// Set the index lists
glVertexIndexNEW(pVertexIndicies);
glTexcoordIndexNEW(pTexIndicies);

// So what is the last option for here then
glDrawElementsEXT(GL_TRIANGLES, Count, GL_UNSIGNED_SHORT, pVertexIndices);

As you can see i have set the Index twice. That does now quite seem right to me.

Thanks, Ben

[This message has been edited by zander76 (edited 08-13-2003).]

vincoof
08-13-2003, 09:58 AM
One of the goals of the vertex array extension (yes it is an extension) is to provide grouped vertex data on the pipeline. If the vertex array, color array, normal array, whatever array has to look up a different index table, it will significantly reduce performance and may be worth of immediate-mode performance.

Moreover, interleaved arrays become really pointless with independant index array lookups.

So, I tend to join what matt said : replicate vertices. It will be significantly faster and does not waste too many memory (especially since new index arrays also use memory). It's also more efficient to cache vertices this way, as it is ensured that vertex, normals, texcoords, etc are always grouped.

zeckensack
08-13-2003, 12:47 PM
Don't want to spoil the party, but the classic box example is about the only thing that significantly benefits. It's the pathological corner case.

Then we have index traffic. An int index per color is *twice* the fetch bandwidth compared to just a color per vertex. That may be reduced by caches, approaching equal bandwidth. Ditto for fog coords.

Normals, tex coords and positions will benefit more, but I'm tempted to say that there's nowhere near enough benefit to be had in *real* meshes to justify this kind of (hardware!) complexity.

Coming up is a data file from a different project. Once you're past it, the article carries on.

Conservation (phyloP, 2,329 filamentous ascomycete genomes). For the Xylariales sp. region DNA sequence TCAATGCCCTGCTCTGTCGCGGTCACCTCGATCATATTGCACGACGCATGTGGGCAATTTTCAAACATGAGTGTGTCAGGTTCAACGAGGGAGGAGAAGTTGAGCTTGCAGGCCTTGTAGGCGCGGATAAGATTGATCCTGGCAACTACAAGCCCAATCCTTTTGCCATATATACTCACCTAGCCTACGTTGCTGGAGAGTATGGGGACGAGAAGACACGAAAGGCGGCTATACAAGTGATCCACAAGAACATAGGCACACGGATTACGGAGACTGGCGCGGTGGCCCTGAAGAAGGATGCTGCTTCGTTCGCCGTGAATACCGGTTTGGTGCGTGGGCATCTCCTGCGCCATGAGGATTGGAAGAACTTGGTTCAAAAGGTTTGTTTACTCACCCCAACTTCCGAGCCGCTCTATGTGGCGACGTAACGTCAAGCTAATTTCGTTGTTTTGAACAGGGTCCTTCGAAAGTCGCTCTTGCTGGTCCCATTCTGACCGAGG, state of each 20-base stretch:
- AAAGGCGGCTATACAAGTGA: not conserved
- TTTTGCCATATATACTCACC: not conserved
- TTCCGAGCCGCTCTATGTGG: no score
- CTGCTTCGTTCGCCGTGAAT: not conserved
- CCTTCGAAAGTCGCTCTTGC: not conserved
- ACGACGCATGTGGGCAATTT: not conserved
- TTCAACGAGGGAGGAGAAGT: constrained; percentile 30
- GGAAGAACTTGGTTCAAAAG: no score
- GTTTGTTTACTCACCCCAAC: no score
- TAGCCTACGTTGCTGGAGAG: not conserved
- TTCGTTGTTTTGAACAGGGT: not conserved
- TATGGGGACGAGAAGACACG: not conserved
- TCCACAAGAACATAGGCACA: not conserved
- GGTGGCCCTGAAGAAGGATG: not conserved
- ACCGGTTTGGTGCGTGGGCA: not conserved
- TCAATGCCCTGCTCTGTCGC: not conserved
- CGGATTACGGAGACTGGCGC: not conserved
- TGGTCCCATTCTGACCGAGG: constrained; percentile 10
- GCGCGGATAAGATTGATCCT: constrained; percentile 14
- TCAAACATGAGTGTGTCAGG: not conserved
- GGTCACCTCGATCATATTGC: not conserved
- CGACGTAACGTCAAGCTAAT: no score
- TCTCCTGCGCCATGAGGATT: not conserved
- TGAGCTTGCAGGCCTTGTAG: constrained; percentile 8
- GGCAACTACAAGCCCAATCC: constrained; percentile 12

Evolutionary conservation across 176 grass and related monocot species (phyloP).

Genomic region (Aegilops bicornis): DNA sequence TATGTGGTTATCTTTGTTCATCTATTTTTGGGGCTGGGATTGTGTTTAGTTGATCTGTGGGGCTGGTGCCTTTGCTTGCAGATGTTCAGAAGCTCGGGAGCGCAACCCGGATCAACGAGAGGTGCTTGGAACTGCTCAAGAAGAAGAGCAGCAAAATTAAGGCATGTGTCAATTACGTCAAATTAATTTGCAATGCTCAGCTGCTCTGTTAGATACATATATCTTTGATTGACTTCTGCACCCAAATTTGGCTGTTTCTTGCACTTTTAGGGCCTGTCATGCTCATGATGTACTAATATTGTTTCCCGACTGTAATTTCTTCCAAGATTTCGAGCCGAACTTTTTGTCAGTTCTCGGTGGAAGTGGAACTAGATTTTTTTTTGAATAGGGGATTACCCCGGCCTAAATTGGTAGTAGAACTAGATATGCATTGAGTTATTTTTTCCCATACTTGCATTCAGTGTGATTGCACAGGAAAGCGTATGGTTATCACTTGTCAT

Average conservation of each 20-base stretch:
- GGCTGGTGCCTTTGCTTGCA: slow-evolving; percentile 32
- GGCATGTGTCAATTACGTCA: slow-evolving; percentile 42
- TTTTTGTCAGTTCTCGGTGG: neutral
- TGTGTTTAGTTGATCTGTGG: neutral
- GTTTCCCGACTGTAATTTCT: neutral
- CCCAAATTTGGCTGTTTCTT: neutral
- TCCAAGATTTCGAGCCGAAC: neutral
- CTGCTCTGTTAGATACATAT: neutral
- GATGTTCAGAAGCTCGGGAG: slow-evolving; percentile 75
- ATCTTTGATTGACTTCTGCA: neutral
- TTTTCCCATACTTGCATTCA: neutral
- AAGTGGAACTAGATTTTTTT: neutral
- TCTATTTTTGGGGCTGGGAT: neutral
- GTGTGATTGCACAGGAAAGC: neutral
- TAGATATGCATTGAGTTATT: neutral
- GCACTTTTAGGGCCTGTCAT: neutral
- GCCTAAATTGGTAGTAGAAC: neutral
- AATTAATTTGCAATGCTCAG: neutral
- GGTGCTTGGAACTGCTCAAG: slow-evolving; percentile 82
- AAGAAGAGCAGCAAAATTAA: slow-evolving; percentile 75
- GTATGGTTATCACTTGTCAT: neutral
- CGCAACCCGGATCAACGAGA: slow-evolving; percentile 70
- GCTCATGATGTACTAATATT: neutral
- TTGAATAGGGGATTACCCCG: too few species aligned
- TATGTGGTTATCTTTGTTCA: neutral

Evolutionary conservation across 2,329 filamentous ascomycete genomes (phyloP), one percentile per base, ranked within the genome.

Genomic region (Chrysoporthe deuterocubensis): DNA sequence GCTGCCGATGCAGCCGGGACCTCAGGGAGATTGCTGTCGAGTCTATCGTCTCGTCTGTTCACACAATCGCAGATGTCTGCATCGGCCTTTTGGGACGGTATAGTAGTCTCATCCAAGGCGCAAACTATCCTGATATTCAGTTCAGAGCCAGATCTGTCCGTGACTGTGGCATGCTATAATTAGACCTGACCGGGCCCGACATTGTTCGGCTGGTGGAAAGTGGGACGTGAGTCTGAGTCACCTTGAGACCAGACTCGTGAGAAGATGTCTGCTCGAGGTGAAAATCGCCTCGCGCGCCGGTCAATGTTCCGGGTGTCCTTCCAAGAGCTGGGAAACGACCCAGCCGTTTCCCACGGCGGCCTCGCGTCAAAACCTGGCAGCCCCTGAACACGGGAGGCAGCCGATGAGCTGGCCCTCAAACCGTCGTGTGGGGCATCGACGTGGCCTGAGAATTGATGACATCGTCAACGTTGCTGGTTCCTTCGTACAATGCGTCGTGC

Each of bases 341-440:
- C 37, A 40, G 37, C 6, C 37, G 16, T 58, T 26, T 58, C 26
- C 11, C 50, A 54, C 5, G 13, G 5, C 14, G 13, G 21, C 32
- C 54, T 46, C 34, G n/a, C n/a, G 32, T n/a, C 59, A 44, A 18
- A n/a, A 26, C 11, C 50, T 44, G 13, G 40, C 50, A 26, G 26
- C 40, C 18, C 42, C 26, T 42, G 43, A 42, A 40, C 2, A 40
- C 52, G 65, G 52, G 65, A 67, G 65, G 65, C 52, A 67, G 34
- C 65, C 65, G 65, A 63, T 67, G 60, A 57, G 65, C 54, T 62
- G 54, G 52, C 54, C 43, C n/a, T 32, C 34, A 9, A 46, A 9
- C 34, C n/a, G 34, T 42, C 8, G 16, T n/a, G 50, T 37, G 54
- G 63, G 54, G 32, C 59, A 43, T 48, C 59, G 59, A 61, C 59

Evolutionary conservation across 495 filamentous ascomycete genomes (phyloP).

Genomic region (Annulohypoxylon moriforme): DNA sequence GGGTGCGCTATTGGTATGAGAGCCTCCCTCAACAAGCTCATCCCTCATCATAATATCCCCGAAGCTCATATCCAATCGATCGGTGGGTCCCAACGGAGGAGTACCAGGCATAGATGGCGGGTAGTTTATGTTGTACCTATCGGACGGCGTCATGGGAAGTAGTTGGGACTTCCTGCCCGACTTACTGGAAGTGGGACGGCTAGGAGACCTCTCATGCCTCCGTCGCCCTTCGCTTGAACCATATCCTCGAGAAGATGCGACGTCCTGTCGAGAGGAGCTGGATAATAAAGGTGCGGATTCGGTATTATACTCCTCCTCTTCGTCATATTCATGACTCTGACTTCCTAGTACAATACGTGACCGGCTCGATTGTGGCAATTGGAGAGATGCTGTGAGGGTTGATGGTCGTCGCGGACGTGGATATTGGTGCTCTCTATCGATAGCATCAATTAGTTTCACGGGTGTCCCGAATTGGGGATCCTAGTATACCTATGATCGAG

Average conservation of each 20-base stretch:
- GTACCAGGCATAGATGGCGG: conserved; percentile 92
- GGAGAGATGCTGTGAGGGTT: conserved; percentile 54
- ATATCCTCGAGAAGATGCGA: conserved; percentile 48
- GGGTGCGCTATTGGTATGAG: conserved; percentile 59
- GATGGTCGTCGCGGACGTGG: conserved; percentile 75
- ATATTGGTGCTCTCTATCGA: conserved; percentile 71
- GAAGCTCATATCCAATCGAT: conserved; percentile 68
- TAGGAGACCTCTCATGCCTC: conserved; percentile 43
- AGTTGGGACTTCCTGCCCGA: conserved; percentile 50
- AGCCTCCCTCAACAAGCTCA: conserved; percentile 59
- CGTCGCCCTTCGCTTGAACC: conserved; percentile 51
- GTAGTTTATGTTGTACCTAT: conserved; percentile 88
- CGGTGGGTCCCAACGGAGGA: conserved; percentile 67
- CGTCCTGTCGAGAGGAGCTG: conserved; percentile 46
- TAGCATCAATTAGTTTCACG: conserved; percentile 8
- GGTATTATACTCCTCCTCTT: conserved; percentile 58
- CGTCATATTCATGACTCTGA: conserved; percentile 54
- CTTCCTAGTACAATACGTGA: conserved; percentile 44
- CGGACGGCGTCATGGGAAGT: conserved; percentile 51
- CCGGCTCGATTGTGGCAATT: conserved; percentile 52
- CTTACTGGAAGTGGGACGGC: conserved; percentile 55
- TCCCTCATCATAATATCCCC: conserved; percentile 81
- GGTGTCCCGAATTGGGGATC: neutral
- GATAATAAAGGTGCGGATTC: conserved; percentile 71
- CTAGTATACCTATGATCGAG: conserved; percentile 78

Who primarily renders cubes anyway?

zander76
08-13-2003, 07:46 PM
Hello everybody.

I have been trying to implement this extention. It would be really nice to submit to the review board. Anyway, i ran into a problem.

// This does not work
vertexArray.func = glVertex3fv;

The declaration uses GLvoid* as its parameter while glVertex3fv uses const GLfloat*. My compiler will not compile this. Does anybody know how to cast the parameter of glVertex3fv or change the declaration of the original function.

Ben

Cyranose
08-14-2003, 09:31 AM
Originally posted by cyclone:
Exist one OpenGL command that can display geometries when colors, normals, texCoords and vertices use separates indexes, but with only one call per vertex ?


Ignoring the tangential issues here, the original question was whether it's useful to have separate indices for the various vertex components when using vertex arrays.

Unfortunately, it is (and not just for the cube example), though I don't think it would be easy to even simulate unless such an extension converts multi-indexed data to single-indexed data by duplicating on the fly (yuck, no go).